HIPAA Compliance For Private Practice Dietitians 101 (Part 1)

Most of us have at least heard the acronym HIPAA and probably are aware it is something to do with the security and privacy of patient information. But What is HIPAA? Are registered dietitians required to comply? What does HIPAA Compliance actually mean and what does it require?  What happens if I fail to meet HIPAA? 


Even though it is pronounced hip-pa, the National privacy and security act issued U.S. Department of Health and Human Services is called HIPAA. The acronym HIPAA standing for Health Information Portability and Accountability Act.

What is HIPAA?

When discussing any topic, I like to start with a definition. Definitions help to check that we’re all on the same page before progressing further.

Health Information Portability and Accountability Act (HIPAA) requires healthcare providers such as Registered Dietitians (covered entities) and their business associates (like Kalix) to establish and follow procedures and practices that ensure the confidentiality and security of Protected Health Information (PHI) when it is transferred , received, handled, or shared.

Covered Entities

HIPAA-covered entities include health plans, clearinghouses (process and submit claims), and certain health care providers (including RDs) who participate in the electronic exchange of healthcare information (e.g. claims, payments, remittance advice, referrals and encounter information) between two parties for financial or administrative activities related to healthcare.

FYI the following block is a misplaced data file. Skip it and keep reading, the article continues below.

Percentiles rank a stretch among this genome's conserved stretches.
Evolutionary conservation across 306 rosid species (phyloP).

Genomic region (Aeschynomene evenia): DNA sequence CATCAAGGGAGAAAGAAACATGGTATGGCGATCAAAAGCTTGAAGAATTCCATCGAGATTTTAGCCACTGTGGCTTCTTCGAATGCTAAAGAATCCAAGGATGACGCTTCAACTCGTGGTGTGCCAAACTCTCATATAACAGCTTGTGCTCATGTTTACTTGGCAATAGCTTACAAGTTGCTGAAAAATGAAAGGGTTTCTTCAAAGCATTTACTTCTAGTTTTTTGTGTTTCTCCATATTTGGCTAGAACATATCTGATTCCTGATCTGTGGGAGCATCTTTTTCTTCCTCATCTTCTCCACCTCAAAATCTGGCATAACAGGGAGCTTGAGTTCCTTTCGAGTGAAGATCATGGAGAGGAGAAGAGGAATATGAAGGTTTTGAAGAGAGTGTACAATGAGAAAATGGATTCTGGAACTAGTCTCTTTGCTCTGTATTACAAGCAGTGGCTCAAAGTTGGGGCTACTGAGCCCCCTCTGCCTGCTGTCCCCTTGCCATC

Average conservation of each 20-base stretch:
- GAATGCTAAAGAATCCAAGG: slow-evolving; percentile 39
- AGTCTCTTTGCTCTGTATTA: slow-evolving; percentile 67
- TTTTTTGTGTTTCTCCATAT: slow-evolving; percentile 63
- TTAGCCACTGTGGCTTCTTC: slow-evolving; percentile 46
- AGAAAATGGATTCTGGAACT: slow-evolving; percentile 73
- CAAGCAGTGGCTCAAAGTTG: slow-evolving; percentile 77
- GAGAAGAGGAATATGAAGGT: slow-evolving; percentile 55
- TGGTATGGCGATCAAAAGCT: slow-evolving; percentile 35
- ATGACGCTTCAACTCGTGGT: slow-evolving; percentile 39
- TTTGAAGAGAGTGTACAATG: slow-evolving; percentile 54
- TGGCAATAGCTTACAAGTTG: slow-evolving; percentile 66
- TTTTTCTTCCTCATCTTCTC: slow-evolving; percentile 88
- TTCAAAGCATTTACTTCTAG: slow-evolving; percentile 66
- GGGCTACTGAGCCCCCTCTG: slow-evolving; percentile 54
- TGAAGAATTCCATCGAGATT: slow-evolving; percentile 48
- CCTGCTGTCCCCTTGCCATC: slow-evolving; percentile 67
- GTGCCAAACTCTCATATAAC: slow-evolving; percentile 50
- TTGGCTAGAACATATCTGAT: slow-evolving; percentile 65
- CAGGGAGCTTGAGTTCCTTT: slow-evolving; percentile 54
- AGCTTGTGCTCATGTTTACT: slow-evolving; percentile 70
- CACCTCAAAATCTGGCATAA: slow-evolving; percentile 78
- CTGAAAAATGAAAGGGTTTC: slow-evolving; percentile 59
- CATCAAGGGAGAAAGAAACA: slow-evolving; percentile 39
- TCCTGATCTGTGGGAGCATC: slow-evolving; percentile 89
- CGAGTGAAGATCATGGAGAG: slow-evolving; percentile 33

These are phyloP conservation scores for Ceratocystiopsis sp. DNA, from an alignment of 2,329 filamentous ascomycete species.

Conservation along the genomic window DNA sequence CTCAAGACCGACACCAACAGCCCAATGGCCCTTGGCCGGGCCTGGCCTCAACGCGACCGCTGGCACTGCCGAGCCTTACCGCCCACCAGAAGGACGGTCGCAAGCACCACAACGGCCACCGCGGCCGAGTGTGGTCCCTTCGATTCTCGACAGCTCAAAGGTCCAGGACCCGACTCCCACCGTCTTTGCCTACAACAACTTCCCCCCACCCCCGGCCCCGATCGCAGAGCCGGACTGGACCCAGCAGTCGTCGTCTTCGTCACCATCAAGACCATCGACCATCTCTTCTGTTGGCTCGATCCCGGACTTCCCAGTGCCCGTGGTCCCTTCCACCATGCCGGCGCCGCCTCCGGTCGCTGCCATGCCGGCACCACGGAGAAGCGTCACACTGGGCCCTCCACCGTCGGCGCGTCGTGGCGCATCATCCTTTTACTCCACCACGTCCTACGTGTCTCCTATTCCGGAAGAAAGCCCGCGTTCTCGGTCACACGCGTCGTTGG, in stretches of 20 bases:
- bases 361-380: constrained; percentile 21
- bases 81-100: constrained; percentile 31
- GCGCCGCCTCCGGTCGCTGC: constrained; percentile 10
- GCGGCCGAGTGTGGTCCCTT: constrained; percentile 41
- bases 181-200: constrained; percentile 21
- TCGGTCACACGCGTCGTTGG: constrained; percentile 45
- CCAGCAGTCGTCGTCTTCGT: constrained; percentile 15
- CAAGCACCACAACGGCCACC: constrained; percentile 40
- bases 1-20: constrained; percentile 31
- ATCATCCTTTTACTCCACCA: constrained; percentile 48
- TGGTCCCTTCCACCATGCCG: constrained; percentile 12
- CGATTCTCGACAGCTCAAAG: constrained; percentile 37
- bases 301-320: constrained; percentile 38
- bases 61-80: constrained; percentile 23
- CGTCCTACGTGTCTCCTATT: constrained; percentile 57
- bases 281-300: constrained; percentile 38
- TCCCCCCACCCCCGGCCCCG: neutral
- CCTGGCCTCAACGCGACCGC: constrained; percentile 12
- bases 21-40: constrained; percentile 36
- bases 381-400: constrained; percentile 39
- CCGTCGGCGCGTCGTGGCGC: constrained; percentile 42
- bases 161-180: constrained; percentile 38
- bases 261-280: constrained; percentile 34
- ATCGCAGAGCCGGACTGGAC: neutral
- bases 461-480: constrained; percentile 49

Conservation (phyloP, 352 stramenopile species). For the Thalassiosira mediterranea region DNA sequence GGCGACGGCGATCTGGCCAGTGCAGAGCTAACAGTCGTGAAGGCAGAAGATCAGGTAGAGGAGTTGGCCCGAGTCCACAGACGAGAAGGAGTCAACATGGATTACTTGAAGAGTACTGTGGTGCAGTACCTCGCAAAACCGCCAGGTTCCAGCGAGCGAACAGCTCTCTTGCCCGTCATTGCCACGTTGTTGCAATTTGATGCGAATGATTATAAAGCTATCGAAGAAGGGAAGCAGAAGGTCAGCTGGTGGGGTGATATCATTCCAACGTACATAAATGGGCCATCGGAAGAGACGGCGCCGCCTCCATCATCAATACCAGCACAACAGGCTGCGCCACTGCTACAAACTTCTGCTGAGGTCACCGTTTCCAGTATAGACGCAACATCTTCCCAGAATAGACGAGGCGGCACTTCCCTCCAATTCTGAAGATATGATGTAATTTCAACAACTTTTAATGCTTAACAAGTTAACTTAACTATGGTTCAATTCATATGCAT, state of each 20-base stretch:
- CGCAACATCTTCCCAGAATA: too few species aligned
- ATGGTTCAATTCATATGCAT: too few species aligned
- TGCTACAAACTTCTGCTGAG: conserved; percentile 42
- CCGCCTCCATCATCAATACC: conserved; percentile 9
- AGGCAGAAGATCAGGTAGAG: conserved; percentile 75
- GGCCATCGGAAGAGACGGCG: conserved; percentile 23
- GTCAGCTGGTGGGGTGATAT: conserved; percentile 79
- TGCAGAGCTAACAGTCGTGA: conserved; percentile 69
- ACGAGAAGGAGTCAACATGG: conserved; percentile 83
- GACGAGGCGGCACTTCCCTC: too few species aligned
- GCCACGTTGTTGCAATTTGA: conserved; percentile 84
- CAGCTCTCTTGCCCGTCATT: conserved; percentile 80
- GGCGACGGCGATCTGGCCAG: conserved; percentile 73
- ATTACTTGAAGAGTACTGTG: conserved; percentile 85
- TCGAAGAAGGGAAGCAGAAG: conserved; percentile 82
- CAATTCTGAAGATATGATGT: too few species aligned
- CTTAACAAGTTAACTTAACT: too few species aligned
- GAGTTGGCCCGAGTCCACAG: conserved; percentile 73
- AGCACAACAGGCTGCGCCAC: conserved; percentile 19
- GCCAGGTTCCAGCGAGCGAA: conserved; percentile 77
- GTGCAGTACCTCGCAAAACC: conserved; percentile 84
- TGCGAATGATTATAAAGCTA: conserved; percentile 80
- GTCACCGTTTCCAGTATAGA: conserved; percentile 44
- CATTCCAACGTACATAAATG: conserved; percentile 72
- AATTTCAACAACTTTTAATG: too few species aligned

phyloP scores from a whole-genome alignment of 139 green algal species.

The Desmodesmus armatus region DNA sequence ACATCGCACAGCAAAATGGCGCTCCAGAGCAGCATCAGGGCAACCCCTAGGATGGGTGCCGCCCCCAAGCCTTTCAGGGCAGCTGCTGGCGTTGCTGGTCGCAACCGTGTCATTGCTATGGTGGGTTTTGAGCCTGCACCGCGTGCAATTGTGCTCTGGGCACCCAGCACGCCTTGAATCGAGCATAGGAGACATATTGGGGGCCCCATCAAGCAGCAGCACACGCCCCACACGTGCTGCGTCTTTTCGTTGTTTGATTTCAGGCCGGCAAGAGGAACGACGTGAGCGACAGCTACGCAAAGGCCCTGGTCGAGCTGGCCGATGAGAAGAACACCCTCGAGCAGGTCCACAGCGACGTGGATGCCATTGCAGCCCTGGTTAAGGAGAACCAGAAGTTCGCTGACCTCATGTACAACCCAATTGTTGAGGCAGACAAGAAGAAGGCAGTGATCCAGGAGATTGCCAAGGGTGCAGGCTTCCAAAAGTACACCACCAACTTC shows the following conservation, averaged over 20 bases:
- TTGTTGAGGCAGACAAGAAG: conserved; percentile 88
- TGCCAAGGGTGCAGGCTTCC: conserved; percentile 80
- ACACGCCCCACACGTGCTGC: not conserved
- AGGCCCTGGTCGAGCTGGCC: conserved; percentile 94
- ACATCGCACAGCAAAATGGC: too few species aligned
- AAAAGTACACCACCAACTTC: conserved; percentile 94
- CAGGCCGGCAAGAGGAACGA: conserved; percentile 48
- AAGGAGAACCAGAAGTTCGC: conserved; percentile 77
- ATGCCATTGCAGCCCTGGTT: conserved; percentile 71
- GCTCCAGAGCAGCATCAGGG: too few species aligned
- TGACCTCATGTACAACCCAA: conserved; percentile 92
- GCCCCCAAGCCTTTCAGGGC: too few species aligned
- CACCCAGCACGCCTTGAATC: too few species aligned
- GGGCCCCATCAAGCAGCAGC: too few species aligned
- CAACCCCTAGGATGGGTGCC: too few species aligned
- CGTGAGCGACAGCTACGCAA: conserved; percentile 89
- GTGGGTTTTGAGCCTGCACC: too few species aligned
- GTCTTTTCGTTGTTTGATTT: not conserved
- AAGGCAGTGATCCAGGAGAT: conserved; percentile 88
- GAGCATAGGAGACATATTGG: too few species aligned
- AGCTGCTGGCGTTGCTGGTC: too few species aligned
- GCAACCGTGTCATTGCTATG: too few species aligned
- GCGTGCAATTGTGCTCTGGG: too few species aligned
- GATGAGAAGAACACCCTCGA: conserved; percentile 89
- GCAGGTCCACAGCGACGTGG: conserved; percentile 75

Business Associates

Covered Entities often use third parties to provide certain health and business services. If these activities or services involve the use or disclosure of protected health information on behalf of a covered entity, the third party is considered a business associate.

Protected Health Information

Is any identifiable demographic and other information relating to the past, present, or future physical or mental health or condition of an individual. This includes information related to the provision or payment of health care services to an individual by a covered entity (health care provider, health plan, employer, or health care clearinghouse). PHI includes (but is not limited to): name, address, appointment dates and details, phone numbers, email addresses, SSN, insurance details, full face photos and any unique identifying number.

Why is HIPAA important?

HIPAA penalties for non-compliance are expensive. They can range from $100 to $50,000 per violation. A single violation due to willful neglect results in automatic $50,000 fine. The fines and charges are broken down by type as shown below.
Categories of Violations and Respective Penalty Amounts Available

Violation category—Section 1176(a)(1) Each violation All such violations of an identical provision in a calendar year
(A) Did Not Know $100-$50,000 $1,500,000
(B) Reasonable Cause $1,000-$50,000 $1,500,000
(C i) Willful Neglect-Corrected $10,000-$50,000 $1,500,000
(C ii) Willful Neglect-Not Corrected $50,000 $1,500,000

Below are the most common common compliance issues listed by Department of Health & Human Services.

  • Unlawful use and disclosure of protected health information
  • Lack of safeguards for protected health information